Comcare embraces contestability to cut cost of workers compensation claims

By Stephen Easton

October 3, 2017

Comcare no longer has a monopoly on managing workers compensation claims in the Australian Public Service.

All departments and agencies can now take charge of managing their own claims with help from private sector insurance companies, with the expansion of a trial that began in early 2016 in the Australian Taxation Office and the Department of Human Services.

Michaelia Cash, the Minister for Employment and Minister Assisting the Prime Minister for the Public Service, announced on Friday:

“Following a successful trial, the Government will now provide Government departments and agencies with the option to utilise private sector insurers for their workers’ compensation claims management.

“This trial resulted in more efficient and cost-effective claims management, together with improved service for individuals with claims.”

Cash said $700 million had been knocked off the Commonwealth’s overall claims liabilities in three years and that premium costs for agencies were down by about $87 million for 2017-18 due to her government’s policies.

The trial saw Allianz insurance win a one-year contract to “provide claims management services” to DHS, which its workers compensation chief Helen Silver described as a “crucial win” for the firm at the time.

CGU got the contract for the trial in the ATO, but it recently dropped out for “commercial” reasons.

The trial gave the agencies themselves the responsibility for managing their own compensations claims, with support from the private companies. Comcare is now taking over from CGU, which has withdrawn from the arrangement with the Tax Office but is transferring some of its staff to the federal agency.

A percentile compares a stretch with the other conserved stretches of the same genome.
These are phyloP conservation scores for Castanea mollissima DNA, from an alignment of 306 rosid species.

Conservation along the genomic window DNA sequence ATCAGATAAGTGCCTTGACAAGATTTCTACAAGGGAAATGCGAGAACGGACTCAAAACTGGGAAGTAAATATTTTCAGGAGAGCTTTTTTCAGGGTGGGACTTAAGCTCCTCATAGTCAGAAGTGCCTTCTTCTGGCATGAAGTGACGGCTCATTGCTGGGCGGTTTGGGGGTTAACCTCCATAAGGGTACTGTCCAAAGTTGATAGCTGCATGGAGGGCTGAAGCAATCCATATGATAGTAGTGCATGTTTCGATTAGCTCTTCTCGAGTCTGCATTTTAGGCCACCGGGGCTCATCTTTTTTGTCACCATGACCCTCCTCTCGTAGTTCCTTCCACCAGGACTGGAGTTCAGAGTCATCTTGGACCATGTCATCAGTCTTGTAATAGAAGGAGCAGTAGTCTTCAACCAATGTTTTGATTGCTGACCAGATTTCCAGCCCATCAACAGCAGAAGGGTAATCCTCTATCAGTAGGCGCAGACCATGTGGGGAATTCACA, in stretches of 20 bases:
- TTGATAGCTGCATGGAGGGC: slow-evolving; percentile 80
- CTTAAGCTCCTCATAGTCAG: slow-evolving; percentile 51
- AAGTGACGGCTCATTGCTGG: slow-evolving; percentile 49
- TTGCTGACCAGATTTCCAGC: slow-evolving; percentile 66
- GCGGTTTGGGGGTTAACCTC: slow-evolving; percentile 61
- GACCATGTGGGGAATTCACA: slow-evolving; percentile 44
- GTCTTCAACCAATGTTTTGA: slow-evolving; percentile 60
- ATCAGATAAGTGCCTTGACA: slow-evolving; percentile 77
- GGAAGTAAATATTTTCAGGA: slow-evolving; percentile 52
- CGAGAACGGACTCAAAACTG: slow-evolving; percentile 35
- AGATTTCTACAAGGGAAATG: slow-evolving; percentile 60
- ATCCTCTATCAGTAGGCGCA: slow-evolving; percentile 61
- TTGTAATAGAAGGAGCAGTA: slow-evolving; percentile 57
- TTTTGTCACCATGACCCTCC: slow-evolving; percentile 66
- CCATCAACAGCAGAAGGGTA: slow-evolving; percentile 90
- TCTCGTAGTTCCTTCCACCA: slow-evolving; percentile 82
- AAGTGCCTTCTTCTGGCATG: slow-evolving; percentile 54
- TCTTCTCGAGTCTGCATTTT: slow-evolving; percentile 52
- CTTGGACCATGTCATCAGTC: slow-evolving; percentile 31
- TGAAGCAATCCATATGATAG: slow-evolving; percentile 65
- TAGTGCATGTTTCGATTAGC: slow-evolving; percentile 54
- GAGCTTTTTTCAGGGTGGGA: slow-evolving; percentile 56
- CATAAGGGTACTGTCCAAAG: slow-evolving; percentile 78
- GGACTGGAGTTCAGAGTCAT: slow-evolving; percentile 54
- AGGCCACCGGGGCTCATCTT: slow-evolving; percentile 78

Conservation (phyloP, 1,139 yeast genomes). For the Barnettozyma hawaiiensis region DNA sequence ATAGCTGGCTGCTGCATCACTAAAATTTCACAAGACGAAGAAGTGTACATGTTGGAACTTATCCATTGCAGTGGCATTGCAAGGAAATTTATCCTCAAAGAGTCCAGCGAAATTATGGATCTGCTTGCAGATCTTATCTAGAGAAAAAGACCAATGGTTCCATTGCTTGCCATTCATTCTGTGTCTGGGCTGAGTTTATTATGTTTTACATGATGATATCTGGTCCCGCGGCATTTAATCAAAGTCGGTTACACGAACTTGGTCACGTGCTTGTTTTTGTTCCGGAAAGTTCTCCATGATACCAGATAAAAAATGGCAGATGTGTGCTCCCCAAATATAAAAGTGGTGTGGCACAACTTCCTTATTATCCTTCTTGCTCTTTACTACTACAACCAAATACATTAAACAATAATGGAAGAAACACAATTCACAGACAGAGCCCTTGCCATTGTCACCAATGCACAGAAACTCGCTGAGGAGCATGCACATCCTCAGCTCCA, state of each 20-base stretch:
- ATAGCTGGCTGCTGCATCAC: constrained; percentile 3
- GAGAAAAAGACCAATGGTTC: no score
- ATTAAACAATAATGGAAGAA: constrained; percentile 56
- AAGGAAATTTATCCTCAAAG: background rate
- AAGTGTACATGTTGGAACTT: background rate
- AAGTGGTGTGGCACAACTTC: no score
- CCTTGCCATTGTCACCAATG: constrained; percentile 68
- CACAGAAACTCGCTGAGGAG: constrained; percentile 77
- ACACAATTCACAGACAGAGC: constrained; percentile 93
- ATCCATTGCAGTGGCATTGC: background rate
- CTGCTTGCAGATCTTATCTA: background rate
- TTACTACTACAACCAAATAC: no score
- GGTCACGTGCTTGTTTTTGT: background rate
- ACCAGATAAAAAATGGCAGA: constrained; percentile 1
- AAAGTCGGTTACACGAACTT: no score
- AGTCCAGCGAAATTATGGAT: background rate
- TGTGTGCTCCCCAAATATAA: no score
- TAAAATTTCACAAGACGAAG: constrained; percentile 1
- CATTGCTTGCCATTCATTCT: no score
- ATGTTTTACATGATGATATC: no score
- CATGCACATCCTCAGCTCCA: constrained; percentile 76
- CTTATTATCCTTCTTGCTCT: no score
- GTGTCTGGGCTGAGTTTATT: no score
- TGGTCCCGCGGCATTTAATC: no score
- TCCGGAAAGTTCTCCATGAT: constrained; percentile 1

“Under the pilot the ATO has been responsible for determining your claims and entitlements with support and assistance from a third party claims administrator,” explains an email from ATO management to staff, published by the Australian Services Union’s tax branch.

“… The claims management pilot will continue with the ATO maintaining responsibility for determining your claim and entitlements. From 29 September 2017 onwards, Comcare will assist the ATO in place of CGU.

“The team will include CGU staff that will transfer to Comcare to maintain continuity of service and a smooth transition.”

It seems ASU members in the ATO do not support the trial. Their branch argues it involves “an inherent conflict of interest in the ATO, in effect making decisions that relate directly to its own interest” and that it has only been successful in reducing the agency’s compensation liabilities “at the cost of misery for its employees who have workplace injuries”.

The new arrangements only apply to non-corporate entities and Comcare says working with commercial partners in the trials has contributed to its reduced premiums and tighter financial figures, according to an article in The Australian, which got wind of the announcement a day before it came out of the minister’s office.

“The private sector brings a different way of managing claims and certainly those trials have contributed to the overall [improvements in the] scheme,” Comcare CEO Jennifer Taylor reportedly told the newspaper.

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